When Bitcoin was gaining in value by thousands of percent month on month, many called this a classic speculative bubble. There were also many who were vehemently against such assertions, stating that Bitcoin was marching to its own beat and could not be pigeonholed in such a manner.
However, now with hindsight firmly in place, it would be hard not to call this price movement from $1,000 in January 2017 to $20,000 on December 17, 2017, and now back down to the mid-$3,000 mark a year later, a price bubble.
However, bubbles are not that rare of an occurrence for us not to learn anything from them. There have been multiple bubbles across multiple markets. Some have ended in disaster and the death of an asset, but others have benefitted from such bubbles.
A look back historically at the nature of speculative price bubbles can give some insight as to where Bitcoin could be heading in the next few years.
Back in the day
Charles Mackay, in his book Extraordinary Popular Delusions and the Madness of Crowds, published in 1841, explains how whole communities could “fix their minds upon one object and go mad in its pursuit. Millions of people become simultaneously impressed with one delusion, and run after it, till their attention is caught by some new folly more captivating than the first”.
This is the very nature of the speculative bubble, and his prime example of the time is the Tulip mania that gripped the Netherlands in the early 17th century. Tulip bulbs soared in value to sell for up to 25 000 florins each (close to $35,000 in today’s money) before their price collapsed.
But, Bitcoin’s bubble has actually been seen to be one of the biggest based on the multiple values of the asset at the start.
Understanding Bitcoin’s bubble
It must be remembered that Bitcoin was sparked into existence off the global economic crisis of 2008, and what followed from that massive market downturn was an upward trajectory. Media attention, stories of 1,000 percent gains, surged interest in speculative investors who flooded into the Bitcoin market at an astronomical rate.
The news stories then turned to people who were buying the asset with credit, or even mortgaging their houses to get in on the frenzy. As this frenzy reached higher and higher levels, it started attracting more attention from regulators and governments who knew they had to start putting in some checks and balances and make a decision on how this wave would be incorporated.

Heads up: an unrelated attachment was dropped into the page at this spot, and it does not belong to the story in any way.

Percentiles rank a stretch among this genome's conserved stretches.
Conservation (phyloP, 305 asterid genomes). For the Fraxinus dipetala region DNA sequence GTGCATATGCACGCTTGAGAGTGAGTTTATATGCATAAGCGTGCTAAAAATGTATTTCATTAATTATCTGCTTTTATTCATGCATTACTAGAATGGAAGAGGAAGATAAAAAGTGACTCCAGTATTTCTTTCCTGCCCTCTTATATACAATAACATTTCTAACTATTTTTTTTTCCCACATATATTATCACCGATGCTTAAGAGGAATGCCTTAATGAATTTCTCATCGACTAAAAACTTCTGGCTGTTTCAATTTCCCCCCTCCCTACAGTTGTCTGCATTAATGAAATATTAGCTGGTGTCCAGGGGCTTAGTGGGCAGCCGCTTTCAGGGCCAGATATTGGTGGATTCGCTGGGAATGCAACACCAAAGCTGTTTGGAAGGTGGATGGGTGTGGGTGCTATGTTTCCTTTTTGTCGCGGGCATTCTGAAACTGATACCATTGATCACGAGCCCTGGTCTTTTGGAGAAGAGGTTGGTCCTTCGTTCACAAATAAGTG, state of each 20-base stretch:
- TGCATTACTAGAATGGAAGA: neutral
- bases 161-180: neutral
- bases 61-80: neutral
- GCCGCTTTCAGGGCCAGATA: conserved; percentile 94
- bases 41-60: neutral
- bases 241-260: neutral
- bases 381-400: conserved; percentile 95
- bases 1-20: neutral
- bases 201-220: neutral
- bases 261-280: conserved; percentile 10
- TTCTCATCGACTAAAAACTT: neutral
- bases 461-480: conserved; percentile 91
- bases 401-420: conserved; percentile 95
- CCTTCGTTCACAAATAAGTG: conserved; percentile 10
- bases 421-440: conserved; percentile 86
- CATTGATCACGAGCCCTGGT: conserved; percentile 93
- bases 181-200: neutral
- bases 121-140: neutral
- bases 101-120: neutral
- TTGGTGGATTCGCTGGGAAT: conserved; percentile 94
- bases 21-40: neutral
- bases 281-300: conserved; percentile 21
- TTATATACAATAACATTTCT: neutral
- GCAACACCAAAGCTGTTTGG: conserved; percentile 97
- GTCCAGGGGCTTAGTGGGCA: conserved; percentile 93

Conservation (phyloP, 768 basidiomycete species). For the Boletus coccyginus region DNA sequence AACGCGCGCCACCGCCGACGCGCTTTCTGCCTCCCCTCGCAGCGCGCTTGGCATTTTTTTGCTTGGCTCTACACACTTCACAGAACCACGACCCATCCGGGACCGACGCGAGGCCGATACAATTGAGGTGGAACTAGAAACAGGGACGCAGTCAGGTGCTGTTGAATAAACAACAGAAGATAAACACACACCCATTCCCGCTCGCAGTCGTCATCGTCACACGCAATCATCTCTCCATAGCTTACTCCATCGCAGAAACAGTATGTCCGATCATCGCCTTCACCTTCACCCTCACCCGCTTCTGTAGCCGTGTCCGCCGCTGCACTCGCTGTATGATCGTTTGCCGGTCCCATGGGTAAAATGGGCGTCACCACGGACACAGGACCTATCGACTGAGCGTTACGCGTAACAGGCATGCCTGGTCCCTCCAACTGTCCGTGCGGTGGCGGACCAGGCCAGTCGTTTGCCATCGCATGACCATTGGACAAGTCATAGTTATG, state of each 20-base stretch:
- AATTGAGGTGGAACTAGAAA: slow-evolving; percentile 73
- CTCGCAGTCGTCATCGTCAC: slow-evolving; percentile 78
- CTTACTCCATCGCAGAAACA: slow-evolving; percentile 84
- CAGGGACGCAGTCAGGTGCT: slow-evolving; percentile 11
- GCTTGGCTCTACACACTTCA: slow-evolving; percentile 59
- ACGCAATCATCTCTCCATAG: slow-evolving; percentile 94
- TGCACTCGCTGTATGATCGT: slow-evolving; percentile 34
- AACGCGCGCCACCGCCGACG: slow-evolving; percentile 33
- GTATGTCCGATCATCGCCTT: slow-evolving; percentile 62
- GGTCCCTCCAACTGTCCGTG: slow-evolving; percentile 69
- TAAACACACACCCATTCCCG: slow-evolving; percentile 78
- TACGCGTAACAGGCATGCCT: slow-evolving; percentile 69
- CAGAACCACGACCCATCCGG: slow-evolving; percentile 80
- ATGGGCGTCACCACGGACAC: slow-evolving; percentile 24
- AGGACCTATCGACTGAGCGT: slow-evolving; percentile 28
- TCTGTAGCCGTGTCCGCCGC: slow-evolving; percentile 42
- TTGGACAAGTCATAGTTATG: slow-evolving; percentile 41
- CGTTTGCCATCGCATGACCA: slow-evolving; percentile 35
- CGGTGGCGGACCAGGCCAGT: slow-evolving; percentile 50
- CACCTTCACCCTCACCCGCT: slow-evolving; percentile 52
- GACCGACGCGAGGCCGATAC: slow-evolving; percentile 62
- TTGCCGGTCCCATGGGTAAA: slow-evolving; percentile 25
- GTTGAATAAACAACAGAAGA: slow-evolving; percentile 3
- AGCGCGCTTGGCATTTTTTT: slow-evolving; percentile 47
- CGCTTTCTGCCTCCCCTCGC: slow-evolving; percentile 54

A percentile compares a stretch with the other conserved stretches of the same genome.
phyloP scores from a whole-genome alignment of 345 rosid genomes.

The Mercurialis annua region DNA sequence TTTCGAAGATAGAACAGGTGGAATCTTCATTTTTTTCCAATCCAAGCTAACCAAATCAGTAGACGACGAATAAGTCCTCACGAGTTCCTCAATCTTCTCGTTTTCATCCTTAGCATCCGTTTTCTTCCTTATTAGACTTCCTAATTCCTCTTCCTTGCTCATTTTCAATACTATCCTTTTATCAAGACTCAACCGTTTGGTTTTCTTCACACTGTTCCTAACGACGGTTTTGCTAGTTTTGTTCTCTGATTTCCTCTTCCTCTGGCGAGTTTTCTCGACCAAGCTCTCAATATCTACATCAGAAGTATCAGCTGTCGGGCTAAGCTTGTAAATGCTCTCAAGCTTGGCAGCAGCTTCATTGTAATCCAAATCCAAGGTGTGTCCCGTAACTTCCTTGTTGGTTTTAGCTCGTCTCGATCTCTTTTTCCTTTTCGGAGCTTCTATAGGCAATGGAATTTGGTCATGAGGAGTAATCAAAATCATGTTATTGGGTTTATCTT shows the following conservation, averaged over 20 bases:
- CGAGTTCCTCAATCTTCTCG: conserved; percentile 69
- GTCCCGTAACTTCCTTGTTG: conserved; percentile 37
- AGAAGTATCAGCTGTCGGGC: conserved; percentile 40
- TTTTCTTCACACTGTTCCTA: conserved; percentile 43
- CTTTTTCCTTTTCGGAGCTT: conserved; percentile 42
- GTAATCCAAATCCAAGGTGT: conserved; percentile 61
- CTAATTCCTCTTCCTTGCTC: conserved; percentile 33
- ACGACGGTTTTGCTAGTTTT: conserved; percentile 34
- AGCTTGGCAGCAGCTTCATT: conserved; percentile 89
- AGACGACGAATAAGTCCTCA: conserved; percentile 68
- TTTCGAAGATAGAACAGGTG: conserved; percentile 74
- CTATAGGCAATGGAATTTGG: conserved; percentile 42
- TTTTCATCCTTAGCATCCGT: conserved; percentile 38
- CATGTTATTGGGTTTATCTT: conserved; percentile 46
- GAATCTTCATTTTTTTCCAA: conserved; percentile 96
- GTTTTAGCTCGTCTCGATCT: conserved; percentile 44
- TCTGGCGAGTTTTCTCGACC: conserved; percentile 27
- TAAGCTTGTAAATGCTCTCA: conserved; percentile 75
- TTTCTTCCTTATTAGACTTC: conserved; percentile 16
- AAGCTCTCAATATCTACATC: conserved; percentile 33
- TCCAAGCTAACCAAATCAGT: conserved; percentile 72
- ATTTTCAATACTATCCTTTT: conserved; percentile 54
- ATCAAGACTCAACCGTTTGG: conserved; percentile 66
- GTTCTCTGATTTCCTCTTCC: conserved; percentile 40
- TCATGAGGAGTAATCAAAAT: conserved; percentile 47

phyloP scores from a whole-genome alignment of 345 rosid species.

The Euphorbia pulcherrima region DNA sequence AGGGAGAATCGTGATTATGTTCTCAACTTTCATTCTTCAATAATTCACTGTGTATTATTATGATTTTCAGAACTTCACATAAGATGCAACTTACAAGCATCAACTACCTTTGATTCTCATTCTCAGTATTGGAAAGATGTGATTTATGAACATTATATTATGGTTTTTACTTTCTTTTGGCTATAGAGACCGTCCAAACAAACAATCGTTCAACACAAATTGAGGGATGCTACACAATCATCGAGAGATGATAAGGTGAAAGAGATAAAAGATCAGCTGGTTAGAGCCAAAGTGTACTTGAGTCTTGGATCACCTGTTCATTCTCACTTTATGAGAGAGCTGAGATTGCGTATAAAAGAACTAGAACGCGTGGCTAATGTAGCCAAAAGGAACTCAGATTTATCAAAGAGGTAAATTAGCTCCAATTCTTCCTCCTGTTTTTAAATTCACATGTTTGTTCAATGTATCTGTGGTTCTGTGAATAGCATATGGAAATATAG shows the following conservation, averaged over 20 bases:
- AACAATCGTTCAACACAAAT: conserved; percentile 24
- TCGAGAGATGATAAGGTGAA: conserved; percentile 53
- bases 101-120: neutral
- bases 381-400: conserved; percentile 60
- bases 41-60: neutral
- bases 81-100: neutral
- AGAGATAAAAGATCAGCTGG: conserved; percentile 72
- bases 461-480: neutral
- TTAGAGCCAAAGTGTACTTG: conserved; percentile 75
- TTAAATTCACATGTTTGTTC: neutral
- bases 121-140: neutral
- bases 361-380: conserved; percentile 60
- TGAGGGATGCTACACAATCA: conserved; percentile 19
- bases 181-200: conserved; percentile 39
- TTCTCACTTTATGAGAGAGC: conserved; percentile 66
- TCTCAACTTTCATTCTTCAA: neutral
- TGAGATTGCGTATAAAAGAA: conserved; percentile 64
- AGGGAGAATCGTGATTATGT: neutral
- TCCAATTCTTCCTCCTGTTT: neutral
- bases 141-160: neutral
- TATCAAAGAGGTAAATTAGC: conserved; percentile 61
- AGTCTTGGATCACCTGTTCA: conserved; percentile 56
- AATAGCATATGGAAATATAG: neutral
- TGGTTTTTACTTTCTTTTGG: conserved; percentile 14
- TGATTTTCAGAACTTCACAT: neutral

No one can really put their finger on what cause Bitcoin to suddenly, and sharply, turn from $20,000 and start its run down, but because the cryptocurrency market is such a liquid one, the fall was steep, and this added to the panic selling.
Speculators are easily scared off, and their sell off often causes a snowball effect which can be devastating. This was seen in other bubbles through history. The stock market crash of 1929 was a prelude to the Great Depression of the 1930s. The collapse in Japanese asset values after 1989 heralded a decade of low growth and deflation. The dot-com crash of 2000/2001 destroyed $8 trillion of wealth.
Where does this leave Bitcoin?
There are different ways that different bubbles can play out, and it usually depends on the asset itself. Obtaining a realistic estimate of Bitcoin’s intrinsic value is tricky because it is not an asset that generates a periodic cash flow, such as interest or rental income.
But it is also based on scarcity, and Bitcoin has a limited amount, which is in its favour.
However, Bitcoin is also based upon a technology, in Blockchain, and much like the Dot Com bubble, it is possible that the speculators can be flushed out by this price drop as the underlying technology (the internet in the Dot Com case) grows at a more sedate and steady rate.
It is possible that Bitcoin could not be the same as it was at its height going forward, but it is very unlikely that the entire cryptocurrency side of things will go away, predicated mainly on the importance of blockchain.